If you’re not feeding your fabric properly and allowing it to move under the foot of your machine, then this could cause problems with threading (and other issues).
The best way to avoid problems when sewing is to make sure that you move your fabric forward as you start stitching.
Your Needle Is Not Sharp Enough
The primary issue you’re having when your needle repeatedly unthreads while you sew is that it has dulled or become bent over time. It becomes increasingly harder for the needle to pierce through the fabric and correctly thread it when this occurs.
To avoid damaging your fabric, you’ll want to be mindful of how hard you press the foot pedal or push with your hands. Remember that too much force is never a good idea.
Related Post: How to Sharpen Your Sewing Pins In 2 Minutes
Needle Damage and Defects
If you’re sure that the thread is correctly running through the sewing machine, then the needle might be damaged and causing it to unthread.
Unthreading and shredded thread are usually signs of damaged needles, but not always. You should replace your needle after a solid 8-hour day’s work of use.
If you start up the machine and the needle hits a solid object on the garment, that counts as damage too.
You might sew rarely, but eventually, you will need to replace your sewing needle. Even though it’s an additional cost and time commitment, replacing the needle is much less trouble than unthreading issues caused by a dull or damaged one.
Incorrect Tension Settings on Your Sewing Machine
The other potential reason your needle might be coming out of its groove is because of incorrect tension settings on your sewing machine.
If the tension on your sewing machine is off, this could cause missed stitches, broken threads, or damage to the machine.
The Thread Isn’t Threaded Correctly
If the thread isn’t threaded through the needle correctly or has snapped off at the eye, this is most likely because it was too long and caused friction against other parts of your sewing machine.
If this occurs, take any excess thread from around the eye of your needle by removing it from its holder. With tweezers or pliers, gently pull the thread out until only about 1/4-inch is attached.
Must Watch this video about how to thread the sewing machine properly:
Using a Poor-Quality Needle
Poor-quality needles will snap easily and might not go through the fabric hole correctly.
The end of the needle should be dull and pointed, not sharp or flat. Also, the eye of the needle should be roomy enough for the thread to pass without any trouble.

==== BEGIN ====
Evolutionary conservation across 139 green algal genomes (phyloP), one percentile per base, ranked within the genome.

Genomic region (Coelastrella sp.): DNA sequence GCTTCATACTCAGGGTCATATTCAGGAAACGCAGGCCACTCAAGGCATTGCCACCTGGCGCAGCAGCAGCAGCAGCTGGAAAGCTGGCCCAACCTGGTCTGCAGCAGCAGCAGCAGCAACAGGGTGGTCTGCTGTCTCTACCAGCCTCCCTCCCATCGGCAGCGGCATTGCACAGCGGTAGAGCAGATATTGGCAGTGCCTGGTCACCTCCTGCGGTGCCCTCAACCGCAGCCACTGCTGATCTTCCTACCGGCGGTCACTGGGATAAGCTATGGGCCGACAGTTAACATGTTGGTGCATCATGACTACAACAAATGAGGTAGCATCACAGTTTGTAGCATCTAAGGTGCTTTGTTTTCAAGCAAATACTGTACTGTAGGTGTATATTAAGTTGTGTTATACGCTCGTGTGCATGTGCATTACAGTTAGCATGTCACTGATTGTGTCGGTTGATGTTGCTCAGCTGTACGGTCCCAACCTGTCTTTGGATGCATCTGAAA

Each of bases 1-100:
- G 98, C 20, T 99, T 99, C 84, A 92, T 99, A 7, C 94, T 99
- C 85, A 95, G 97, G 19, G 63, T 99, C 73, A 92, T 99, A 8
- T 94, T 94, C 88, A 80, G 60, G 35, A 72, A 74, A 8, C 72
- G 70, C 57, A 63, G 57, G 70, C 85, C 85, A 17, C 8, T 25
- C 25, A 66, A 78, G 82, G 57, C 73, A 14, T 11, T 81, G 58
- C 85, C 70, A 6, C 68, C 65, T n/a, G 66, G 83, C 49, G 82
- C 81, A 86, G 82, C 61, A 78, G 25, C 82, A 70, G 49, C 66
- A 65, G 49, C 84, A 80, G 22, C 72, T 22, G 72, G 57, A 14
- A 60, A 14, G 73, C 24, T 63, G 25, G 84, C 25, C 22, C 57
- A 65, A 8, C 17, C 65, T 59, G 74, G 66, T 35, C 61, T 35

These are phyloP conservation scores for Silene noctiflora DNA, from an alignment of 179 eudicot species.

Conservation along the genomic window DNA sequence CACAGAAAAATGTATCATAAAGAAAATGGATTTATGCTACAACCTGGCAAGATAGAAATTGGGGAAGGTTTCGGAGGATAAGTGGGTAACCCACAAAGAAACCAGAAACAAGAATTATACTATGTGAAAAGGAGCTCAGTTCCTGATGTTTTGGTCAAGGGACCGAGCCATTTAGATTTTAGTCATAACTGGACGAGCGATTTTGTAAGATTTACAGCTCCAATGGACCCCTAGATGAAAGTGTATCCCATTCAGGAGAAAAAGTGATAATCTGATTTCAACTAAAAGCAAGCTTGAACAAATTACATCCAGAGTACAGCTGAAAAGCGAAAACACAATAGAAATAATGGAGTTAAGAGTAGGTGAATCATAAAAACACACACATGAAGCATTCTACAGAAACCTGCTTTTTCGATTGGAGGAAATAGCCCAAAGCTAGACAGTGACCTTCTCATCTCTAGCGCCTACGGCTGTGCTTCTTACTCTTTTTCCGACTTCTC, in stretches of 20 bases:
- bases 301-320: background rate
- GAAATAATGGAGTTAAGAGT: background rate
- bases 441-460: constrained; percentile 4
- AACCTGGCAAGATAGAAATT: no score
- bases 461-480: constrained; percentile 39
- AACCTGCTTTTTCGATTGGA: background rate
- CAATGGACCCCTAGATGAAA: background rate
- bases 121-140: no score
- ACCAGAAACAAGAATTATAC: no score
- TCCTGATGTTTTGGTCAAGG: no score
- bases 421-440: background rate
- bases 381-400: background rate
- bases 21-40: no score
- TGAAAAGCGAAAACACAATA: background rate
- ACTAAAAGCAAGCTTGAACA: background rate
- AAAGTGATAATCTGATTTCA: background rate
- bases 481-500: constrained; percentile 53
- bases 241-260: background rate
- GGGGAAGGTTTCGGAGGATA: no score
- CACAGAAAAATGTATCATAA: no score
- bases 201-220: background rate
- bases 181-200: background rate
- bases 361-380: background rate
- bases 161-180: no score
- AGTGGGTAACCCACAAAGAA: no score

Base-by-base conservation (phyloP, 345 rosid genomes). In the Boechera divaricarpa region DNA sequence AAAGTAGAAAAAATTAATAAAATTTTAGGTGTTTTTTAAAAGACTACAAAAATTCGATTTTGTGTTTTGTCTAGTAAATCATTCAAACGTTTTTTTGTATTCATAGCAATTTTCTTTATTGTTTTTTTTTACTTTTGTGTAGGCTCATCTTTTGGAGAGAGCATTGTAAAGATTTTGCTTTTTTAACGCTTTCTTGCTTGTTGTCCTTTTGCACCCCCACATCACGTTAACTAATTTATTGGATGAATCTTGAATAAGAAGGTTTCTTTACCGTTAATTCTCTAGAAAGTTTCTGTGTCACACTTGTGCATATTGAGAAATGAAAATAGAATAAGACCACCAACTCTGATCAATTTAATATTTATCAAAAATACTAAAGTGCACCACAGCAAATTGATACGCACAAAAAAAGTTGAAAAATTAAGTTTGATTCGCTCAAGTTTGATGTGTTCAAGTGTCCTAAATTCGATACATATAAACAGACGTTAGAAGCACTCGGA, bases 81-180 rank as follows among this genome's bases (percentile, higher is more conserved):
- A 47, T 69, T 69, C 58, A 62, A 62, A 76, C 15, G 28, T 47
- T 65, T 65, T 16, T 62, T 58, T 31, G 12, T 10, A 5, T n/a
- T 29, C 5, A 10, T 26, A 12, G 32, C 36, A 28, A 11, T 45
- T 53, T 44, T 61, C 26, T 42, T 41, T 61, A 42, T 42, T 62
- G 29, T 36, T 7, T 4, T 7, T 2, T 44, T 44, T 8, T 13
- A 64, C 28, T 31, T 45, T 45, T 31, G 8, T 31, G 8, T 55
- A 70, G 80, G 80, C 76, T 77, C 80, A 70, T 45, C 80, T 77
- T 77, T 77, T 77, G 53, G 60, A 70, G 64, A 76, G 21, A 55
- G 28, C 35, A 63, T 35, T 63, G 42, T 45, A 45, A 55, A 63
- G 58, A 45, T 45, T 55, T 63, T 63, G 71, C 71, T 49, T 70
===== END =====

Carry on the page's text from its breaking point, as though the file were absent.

Thread Is Thin or Thick for Your Machine’s Settings
Depending on the model, machines typically have unique settings for various types of fabric and threads.
Before you start your project, be sure to adjust your machine properly for the material you’ll use. Otherwise, it could break or jam while sewing.
The Needle Is Too Short
If the thread is not correctly threaded through the eye of a needle, it may be twisted or folded over, making it tear when you try to pull it through the eye.
If the thread is too thin, it may break when you try to sew with it.
A possible cause of your sewing machine needle coming unthreaded when you start it is that the thread has become damaged or broken.
If you try to begin again without taking out the old thread first, this can occur if you leave your project undone.
You may have accidentally kinked your top thread while stitching, which would cause the issue you’re experiencing. To fix it, try using a new thread and be more careful in the future.
Thread Not Properly Wound Around the Bobbin
If your thread becomes unthreaded constantly when you start to sew, the spool of thread might not be wrapped around the bobbin correctly.
If you want your machine to run smoothly, be sure to put in a new spool of thread that’s wound correctly. This means the top and bottom should both easily feed through the new thread.
A Mismatched Spool
If the thread on your sewing machine is constantly jumping out of the needle, it may be due to an issue with the spool.
The wrong size spool or a spool installed incorrectly can make it difficult for the thread to stay in place. Make sure to check that the spool is correctly sized, placed, and spins without shaking.
Thread Tails Not Long Enough